Favre foolishness

The biggest news story in the state today won’t be found on the Daily Globe’s front page, but that doesn’t mean we’re ignoring the Brett Favre signing.

I’m 99.9 percent certain that Favre’s return to the NFL and joining the Minnesota Vikings will play out in enormous headlines on the front pages of Star Tribune and Pioneer Press. Heck, it may make other front pages of other Minnesota dailies, too.

Here, however, there’s plenty of news going on in our own backyard. Favre can stay in the sports section. Besides, hasn’t this guy got enough attention from his long-tired, will-he-or-won’t-he act?

I mean, it’s gotten to the point where I can’t believe a word that comes out of Favre’s mouth anymore. Three weeks ago, Favre said he wasn’t coming back to the NFL, explaining he “didn’t feel like physically I could play at a level that was acceptable.” This statement came after an extended tango with the team that left most fans longing more for an end to the dance than anything. And, of course, there was Favre’s retirement from the Green Bay Packers after the 2007 season, followed by his un-retirement and less-than-stellar season with the New York Jets.

I can’t pretend I know what it’s like to walk away from something I’ve done my entire life. And Brett Favre is certainly not the first professional athlete to retire, then come back — how many times did Michael Jordan do it? Favre, however, seems a little more selfish than others of his ilk. The prolonged nature of the retired-or-active-player storyline, and now the ex-Green Bay star’s agreement to play with the archrival Vikings, give an ego-based appearance, I feel.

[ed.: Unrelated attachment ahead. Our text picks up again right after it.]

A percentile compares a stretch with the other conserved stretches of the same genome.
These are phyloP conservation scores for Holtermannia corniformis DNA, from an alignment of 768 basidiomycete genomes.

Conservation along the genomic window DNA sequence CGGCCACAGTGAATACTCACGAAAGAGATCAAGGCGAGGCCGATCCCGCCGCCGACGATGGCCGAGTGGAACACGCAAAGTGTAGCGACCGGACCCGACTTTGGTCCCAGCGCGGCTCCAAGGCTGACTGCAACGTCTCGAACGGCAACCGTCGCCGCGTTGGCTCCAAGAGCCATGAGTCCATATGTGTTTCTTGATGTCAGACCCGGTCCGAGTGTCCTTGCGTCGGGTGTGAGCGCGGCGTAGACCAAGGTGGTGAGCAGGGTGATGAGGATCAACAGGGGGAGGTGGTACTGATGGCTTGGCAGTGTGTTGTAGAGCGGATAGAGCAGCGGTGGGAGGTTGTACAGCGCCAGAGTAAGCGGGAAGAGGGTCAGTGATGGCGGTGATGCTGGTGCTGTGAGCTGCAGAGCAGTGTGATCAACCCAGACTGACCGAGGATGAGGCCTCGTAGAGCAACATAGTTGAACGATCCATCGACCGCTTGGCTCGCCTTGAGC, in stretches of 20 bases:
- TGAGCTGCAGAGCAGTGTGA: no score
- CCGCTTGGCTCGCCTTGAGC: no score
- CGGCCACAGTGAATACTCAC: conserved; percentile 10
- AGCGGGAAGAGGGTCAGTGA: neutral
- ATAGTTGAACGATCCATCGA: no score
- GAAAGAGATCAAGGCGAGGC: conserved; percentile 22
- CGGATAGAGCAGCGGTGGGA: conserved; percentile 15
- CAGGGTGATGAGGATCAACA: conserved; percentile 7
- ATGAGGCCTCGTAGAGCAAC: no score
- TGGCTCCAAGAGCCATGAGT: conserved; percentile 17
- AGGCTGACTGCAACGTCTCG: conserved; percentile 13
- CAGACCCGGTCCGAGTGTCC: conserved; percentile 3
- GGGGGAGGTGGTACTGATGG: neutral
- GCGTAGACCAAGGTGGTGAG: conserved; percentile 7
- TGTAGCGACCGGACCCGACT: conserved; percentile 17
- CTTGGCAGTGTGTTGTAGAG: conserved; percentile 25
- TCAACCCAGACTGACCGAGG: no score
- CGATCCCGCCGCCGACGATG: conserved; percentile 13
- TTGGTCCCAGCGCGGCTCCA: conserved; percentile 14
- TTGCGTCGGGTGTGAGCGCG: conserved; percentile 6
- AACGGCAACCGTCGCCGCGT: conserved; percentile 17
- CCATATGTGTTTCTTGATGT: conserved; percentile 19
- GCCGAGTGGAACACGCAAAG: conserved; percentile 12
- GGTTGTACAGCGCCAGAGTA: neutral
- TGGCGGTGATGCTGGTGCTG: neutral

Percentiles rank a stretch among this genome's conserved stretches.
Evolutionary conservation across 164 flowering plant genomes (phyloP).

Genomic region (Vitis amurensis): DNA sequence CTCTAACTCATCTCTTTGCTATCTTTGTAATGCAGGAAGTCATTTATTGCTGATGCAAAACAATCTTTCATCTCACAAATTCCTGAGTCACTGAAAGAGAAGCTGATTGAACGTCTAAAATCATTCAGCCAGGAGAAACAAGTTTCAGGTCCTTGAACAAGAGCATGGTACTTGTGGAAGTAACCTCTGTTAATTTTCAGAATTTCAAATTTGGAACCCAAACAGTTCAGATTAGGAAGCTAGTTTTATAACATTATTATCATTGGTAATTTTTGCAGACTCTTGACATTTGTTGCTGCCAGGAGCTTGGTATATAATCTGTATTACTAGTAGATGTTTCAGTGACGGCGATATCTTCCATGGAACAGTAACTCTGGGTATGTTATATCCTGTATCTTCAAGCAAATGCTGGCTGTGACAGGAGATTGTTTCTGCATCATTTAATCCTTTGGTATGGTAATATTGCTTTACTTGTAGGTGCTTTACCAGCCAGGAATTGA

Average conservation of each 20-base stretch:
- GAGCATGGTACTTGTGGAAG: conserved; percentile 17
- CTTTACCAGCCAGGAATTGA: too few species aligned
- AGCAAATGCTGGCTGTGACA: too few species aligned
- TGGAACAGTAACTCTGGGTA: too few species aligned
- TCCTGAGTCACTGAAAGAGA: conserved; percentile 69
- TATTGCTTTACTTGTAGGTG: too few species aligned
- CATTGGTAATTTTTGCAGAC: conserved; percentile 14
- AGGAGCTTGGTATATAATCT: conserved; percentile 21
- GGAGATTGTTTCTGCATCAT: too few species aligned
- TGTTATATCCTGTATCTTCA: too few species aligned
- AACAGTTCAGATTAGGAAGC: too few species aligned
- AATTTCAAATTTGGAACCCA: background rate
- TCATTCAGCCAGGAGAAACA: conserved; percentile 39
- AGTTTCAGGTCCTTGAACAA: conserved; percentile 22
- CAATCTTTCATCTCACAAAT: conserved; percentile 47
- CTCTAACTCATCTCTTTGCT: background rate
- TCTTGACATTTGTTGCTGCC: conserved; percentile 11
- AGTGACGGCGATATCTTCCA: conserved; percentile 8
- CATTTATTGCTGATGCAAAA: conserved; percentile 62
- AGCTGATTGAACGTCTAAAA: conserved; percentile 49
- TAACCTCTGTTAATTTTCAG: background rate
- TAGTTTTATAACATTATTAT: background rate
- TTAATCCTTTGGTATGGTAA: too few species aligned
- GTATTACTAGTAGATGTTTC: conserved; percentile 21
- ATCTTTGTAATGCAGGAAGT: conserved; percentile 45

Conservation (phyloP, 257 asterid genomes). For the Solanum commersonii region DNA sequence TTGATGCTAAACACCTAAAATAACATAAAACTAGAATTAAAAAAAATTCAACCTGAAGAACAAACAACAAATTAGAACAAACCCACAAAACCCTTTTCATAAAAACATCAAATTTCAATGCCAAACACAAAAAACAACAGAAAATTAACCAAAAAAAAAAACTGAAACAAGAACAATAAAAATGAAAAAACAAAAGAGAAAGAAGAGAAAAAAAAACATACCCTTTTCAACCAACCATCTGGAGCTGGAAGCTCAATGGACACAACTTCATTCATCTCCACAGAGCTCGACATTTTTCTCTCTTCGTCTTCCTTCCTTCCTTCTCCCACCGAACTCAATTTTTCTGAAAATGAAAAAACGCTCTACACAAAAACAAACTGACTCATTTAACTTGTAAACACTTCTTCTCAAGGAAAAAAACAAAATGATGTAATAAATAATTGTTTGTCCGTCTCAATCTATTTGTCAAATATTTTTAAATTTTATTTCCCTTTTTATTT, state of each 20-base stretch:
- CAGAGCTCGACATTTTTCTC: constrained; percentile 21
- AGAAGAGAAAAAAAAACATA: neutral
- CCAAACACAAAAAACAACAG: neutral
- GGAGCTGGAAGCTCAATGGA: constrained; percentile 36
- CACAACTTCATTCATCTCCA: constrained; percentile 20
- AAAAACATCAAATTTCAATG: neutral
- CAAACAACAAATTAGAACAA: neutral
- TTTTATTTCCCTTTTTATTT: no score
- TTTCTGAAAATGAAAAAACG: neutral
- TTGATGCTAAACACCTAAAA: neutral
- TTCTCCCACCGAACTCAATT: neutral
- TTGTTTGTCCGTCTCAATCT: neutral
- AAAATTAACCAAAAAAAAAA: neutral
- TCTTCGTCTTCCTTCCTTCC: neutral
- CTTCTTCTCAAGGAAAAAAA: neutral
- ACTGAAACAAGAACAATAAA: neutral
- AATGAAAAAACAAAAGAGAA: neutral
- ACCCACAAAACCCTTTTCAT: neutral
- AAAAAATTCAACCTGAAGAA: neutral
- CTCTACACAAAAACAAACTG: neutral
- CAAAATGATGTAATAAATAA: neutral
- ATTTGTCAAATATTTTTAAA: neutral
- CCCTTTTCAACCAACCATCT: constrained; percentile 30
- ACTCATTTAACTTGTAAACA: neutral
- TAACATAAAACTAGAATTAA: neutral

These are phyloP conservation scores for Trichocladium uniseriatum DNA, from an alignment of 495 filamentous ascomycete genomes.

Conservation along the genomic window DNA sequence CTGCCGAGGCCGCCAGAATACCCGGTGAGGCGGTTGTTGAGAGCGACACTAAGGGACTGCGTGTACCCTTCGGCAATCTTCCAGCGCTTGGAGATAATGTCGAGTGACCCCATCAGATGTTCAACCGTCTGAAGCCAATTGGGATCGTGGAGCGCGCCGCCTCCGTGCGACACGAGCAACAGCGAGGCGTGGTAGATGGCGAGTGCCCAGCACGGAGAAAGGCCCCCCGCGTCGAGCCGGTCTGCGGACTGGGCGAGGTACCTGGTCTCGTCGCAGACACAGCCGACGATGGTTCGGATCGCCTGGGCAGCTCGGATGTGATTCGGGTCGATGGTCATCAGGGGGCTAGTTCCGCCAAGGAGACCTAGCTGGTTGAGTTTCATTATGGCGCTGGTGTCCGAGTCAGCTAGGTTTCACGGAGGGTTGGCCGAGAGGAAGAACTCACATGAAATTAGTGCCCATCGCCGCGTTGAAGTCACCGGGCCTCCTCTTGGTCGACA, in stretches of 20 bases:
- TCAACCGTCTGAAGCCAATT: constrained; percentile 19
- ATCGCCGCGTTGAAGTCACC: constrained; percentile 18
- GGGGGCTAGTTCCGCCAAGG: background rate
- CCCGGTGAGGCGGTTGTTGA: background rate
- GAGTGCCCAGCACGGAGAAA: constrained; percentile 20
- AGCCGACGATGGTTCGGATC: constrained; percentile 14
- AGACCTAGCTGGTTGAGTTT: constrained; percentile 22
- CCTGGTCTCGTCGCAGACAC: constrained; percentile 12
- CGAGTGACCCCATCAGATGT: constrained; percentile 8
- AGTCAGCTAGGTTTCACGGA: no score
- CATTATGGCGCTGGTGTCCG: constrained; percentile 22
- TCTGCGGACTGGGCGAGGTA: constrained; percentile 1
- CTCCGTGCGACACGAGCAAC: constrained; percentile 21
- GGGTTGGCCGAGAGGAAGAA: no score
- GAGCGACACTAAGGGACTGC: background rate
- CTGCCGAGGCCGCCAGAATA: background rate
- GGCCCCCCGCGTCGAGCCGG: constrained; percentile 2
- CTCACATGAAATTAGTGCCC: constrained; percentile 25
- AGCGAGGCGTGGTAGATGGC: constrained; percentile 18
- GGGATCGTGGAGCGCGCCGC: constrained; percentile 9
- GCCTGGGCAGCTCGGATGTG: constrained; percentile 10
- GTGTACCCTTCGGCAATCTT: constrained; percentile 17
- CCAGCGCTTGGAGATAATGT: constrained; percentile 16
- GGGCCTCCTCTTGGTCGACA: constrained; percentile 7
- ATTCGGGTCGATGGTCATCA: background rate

Favre’s career in a Packers uniform was legendary, and he was arguably the most popular player in that franchise’s storied history. Now, he’s slinging arrows for the enemy. Some have suggested that Favre’s sole reason for coming back with the Vikes is the chance to send a message to the Pack by going 2-for-2 them in regular-season games, including a win at Lambeau Field. I don’t think this far-fetched at all, yet why would Favre feel he needs to prove anything to the Packers? He retired, the Packers made subsequent plans for their future, and then he wanted to come back after those had plans had already been made. Why should he be bitter about that, really?

It should be said that there a couple of good things about Favre putting purple over his pads. For starters, he’ll be better than Sage Rosenfels or Tarvaris Jackson. He’ll also sell plenty of tickets and, probably, merchandise.But will he take the Vikings to the Super Bowl? I think the bigger question is whether his health will hold out for an entire season — or, after a few sub-par performances, he’ll retire yet again. Vikings fans — even Gov. Tim Pawlenty was borderline euphoric Tuesday — should not be overly optimistic. Given their beloved team’s history, they should know better.

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